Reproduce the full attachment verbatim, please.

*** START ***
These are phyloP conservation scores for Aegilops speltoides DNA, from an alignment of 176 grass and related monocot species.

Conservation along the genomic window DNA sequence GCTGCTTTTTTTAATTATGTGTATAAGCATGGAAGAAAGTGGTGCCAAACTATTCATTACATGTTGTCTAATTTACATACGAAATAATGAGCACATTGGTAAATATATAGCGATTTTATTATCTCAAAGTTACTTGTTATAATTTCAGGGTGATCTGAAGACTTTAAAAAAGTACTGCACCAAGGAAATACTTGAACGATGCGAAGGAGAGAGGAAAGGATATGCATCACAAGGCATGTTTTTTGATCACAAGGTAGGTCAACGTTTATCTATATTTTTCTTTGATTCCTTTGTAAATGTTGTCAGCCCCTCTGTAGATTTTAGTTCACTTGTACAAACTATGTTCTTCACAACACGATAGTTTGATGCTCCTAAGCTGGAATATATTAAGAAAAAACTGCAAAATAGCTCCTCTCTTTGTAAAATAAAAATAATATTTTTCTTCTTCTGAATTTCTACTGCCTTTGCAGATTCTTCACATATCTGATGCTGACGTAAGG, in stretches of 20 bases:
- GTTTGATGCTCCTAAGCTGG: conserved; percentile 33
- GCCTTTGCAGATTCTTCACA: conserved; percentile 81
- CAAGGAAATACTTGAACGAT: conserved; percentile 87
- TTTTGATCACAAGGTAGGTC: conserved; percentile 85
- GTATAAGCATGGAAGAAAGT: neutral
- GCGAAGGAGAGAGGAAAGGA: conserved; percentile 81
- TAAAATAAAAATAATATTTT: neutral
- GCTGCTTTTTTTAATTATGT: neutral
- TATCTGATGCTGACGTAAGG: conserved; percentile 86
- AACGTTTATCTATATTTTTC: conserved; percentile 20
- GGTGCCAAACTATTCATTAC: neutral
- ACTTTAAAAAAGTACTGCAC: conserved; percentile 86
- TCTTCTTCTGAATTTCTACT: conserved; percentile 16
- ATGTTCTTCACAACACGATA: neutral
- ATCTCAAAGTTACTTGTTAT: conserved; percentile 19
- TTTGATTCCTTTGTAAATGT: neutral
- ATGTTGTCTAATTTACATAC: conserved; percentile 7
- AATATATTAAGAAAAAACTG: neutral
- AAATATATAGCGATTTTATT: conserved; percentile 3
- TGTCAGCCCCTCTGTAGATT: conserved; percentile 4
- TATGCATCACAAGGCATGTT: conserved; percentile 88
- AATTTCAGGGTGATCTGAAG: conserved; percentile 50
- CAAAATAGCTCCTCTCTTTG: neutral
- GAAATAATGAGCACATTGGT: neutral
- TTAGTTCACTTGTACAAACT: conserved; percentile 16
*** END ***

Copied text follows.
These are phyloP conservation scores for Aegilops speltoides DNA, from an alignment of 176 grass and related monocot species.

Conservation along the genomic window DNA sequence GCTGCTTTTTTTAATTATGTGTATAAGCATGGAAGAAAGTGGTGCCAAACTATTCATTACATGTTGTCTAATTTACATACGAAATAATGAGCACATTGGTAAATATATAGCGATTTTATTATCTCAAAGTTACTTGTTATAATTTCAGGGTGATCTGAAGACTTTAAAAAAGTACTGCACCAAGGAAATACTTGAACGATGCGAAGGAGAGAGGAAAGGATATGCATCACAAGGCATGTTTTTTGATCACAAGGTAGGTCAACGTTTATCTATATTTTTCTTTGATTCCTTTGTAAATGTTGTCAGCCCCTCTGTAGATTTTAGTTCACTTGTACAAACTATGTTCTTCACAACACGATAGTTTGATGCTCCTAAGCTGGAATATATTAAGAAAAAACTGCAAAATAGCTCCTCTCTTTGTAAAATAAAAATAATATTTTTCTTCTTCTGAATTTCTACTGCCTTTGCAGATTCTTCACATATCTGATGCTGACGTAAGG, in stretches of 20 bases:
- GTTTGATGCTCCTAAGCTGG: conserved; percentile 33
- GCCTTTGCAGATTCTTCACA: conserved; percentile 81
- CAAGGAAATACTTGAACGAT: conserved; percentile 87
- TTTTGATCACAAGGTAGGTC: conserved; percentile 85
- GTATAAGCATGGAAGAAAGT: neutral
- GCGAAGGAGAGAGGAAAGGA: conserved; percentile 81
- TAAAATAAAAATAATATTTT: neutral
- GCTGCTTTTTTTAATTATGT: neutral
- TATCTGATGCTGACGTAAGG: conserved; percentile 86
- AACGTTTATCTATATTTTTC: conserved; percentile 20
- GGTGCCAAACTATTCATTAC: neutral
- ACTTTAAAAAAGTACTGCAC: conserved; percentile 86
- TCTTCTTCTGAATTTCTACT: conserved; percentile 16
- ATGTTCTTCACAACACGATA: neutral
- ATCTCAAAGTTACTTGTTAT: conserved; percentile 19
- TTTGATTCCTTTGTAAATGT: neutral
- ATGTTGTCTAATTTACATAC: conserved; percentile 7
- AATATATTAAGAAAAAACTG: neutral
- AAATATATAGCGATTTTATT: conserved; percentile 3
- TGTCAGCCCCTCTGTAGATT: conserved; percentile 4
- TATGCATCACAAGGCATGTT: conserved; percentile 88
- AATTTCAGGGTGATCTGAAG: conserved; percentile 50
- CAAAATAGCTCCTCTCTTTG: neutral
- GAAATAATGAGCACATTGGT: neutral
- TTAGTTCACTTGTACAAACT: conserved; percentile 16